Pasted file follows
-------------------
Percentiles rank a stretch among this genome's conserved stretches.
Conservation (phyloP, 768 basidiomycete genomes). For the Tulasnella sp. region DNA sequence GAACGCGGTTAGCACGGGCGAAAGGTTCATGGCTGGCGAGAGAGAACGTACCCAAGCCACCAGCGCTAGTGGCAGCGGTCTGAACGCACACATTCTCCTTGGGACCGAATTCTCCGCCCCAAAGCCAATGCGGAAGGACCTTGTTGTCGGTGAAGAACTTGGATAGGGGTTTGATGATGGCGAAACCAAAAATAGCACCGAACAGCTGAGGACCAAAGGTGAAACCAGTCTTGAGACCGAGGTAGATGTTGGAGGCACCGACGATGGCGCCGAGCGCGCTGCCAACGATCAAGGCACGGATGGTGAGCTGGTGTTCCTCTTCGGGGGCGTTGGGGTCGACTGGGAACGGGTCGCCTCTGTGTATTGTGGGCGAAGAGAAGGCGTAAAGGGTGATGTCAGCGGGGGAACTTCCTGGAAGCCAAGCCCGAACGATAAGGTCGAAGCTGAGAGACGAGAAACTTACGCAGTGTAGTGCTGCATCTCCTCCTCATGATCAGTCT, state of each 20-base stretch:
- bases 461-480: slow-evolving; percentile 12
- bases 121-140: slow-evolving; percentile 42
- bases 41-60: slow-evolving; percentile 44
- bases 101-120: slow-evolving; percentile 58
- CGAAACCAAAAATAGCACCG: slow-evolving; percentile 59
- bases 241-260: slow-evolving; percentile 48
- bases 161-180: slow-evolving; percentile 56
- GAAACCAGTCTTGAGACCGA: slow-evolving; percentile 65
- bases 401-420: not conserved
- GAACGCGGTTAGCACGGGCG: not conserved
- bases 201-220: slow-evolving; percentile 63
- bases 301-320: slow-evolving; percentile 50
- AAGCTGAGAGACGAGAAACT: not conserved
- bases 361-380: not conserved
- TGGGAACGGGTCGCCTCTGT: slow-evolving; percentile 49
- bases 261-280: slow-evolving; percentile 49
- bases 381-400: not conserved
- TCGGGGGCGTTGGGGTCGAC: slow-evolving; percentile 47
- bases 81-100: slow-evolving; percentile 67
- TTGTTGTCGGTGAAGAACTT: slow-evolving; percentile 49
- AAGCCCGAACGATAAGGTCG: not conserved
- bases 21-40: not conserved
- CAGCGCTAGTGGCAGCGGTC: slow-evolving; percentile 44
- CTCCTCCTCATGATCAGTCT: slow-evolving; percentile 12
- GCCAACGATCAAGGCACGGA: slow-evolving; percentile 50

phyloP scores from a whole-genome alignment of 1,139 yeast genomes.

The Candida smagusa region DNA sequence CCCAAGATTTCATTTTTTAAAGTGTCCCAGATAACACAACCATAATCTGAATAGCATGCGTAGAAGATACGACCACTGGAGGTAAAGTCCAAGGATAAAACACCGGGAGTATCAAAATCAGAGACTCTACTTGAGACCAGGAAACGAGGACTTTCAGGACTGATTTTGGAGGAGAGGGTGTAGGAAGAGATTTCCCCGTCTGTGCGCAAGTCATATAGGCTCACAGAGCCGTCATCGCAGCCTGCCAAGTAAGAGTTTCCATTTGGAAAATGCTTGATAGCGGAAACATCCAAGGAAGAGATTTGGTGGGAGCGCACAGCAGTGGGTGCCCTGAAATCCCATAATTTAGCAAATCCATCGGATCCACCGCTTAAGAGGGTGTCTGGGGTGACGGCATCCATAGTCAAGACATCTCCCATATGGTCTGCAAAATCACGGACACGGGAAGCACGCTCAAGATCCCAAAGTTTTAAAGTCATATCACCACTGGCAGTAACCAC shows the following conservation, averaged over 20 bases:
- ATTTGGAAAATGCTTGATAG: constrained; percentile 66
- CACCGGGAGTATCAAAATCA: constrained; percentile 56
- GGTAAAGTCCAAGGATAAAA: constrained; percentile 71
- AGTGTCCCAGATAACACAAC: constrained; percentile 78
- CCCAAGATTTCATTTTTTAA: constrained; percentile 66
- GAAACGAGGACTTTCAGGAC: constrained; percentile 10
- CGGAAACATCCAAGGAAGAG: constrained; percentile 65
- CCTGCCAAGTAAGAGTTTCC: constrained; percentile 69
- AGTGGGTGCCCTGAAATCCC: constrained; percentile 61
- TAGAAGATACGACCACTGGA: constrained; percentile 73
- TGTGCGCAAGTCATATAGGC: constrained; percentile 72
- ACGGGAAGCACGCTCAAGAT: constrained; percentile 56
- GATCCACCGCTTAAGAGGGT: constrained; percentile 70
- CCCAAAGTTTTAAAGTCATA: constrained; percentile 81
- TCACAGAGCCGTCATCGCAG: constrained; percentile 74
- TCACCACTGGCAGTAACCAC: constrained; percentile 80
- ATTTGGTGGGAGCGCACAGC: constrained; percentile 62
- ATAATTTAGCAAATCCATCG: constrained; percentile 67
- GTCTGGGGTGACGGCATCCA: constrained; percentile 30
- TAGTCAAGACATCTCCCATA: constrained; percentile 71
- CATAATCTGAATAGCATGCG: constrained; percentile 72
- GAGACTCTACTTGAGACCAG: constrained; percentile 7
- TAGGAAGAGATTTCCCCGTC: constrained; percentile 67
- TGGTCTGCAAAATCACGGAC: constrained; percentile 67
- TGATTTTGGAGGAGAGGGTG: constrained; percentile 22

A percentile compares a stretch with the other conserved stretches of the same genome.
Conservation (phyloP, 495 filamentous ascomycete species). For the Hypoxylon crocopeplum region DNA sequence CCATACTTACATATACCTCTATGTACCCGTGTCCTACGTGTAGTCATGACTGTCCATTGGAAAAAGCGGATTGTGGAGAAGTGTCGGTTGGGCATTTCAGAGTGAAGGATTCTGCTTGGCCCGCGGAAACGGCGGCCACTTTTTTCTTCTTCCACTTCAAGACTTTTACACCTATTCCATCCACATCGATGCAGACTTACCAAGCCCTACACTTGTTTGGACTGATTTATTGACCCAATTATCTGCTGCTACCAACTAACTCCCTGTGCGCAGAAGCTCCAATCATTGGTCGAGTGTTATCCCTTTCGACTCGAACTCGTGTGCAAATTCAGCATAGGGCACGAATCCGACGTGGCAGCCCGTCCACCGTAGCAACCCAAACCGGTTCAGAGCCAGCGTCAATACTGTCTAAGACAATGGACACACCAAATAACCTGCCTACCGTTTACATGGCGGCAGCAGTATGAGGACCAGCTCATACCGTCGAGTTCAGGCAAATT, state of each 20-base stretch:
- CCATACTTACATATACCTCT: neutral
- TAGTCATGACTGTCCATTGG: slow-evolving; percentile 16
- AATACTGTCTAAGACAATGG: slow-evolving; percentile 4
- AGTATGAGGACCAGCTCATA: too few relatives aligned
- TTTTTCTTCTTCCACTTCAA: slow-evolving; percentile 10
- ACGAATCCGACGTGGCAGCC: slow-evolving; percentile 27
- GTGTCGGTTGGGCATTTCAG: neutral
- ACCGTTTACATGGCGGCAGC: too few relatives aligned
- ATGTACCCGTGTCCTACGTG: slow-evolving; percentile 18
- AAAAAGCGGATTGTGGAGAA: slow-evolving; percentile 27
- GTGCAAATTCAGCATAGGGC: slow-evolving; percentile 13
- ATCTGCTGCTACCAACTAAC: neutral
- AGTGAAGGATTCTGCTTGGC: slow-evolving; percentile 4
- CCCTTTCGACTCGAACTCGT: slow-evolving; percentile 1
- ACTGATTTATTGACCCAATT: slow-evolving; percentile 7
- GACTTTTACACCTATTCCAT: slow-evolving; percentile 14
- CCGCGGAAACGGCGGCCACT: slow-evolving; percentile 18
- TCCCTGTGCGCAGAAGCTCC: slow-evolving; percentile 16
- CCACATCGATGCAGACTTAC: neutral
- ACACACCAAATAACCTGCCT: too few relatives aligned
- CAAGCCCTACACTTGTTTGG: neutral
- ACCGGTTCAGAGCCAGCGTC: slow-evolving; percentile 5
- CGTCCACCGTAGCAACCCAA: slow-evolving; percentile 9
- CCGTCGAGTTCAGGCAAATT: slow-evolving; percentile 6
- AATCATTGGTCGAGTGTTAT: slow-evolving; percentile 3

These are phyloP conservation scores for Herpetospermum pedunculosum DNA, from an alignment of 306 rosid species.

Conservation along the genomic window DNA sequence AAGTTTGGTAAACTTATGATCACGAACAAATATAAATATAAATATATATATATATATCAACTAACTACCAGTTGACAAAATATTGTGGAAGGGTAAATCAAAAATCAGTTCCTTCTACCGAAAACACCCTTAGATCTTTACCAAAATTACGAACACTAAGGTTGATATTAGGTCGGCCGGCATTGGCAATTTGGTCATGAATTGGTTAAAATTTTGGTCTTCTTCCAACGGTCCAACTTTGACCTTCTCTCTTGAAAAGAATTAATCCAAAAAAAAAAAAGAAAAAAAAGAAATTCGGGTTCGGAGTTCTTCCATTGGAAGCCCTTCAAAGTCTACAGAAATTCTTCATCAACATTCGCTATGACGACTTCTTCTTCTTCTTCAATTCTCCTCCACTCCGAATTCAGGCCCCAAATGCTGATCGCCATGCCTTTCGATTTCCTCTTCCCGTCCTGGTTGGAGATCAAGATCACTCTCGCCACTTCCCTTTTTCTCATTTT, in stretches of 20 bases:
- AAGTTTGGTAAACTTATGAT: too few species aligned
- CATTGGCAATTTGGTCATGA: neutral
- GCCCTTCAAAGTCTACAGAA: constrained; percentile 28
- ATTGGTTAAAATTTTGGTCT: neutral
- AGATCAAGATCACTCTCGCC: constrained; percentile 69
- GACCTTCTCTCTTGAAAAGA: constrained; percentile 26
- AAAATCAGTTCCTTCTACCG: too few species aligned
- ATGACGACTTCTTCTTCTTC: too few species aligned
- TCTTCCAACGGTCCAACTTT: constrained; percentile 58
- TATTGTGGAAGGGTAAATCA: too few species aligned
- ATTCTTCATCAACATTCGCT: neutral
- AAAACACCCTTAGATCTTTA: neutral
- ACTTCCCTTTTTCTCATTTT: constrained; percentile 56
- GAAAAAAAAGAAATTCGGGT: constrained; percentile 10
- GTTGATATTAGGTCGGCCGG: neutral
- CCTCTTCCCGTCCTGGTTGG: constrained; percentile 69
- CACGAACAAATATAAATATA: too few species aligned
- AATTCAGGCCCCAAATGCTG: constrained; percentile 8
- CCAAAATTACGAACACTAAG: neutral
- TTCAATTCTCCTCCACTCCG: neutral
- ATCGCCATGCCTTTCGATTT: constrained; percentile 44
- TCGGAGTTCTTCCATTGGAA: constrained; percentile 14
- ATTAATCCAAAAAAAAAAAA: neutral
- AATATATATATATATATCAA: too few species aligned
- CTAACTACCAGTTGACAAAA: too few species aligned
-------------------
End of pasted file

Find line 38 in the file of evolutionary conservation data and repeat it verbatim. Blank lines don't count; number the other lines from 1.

- AGTGGGTGCCCTGAAATCCC: constrained; percentile 61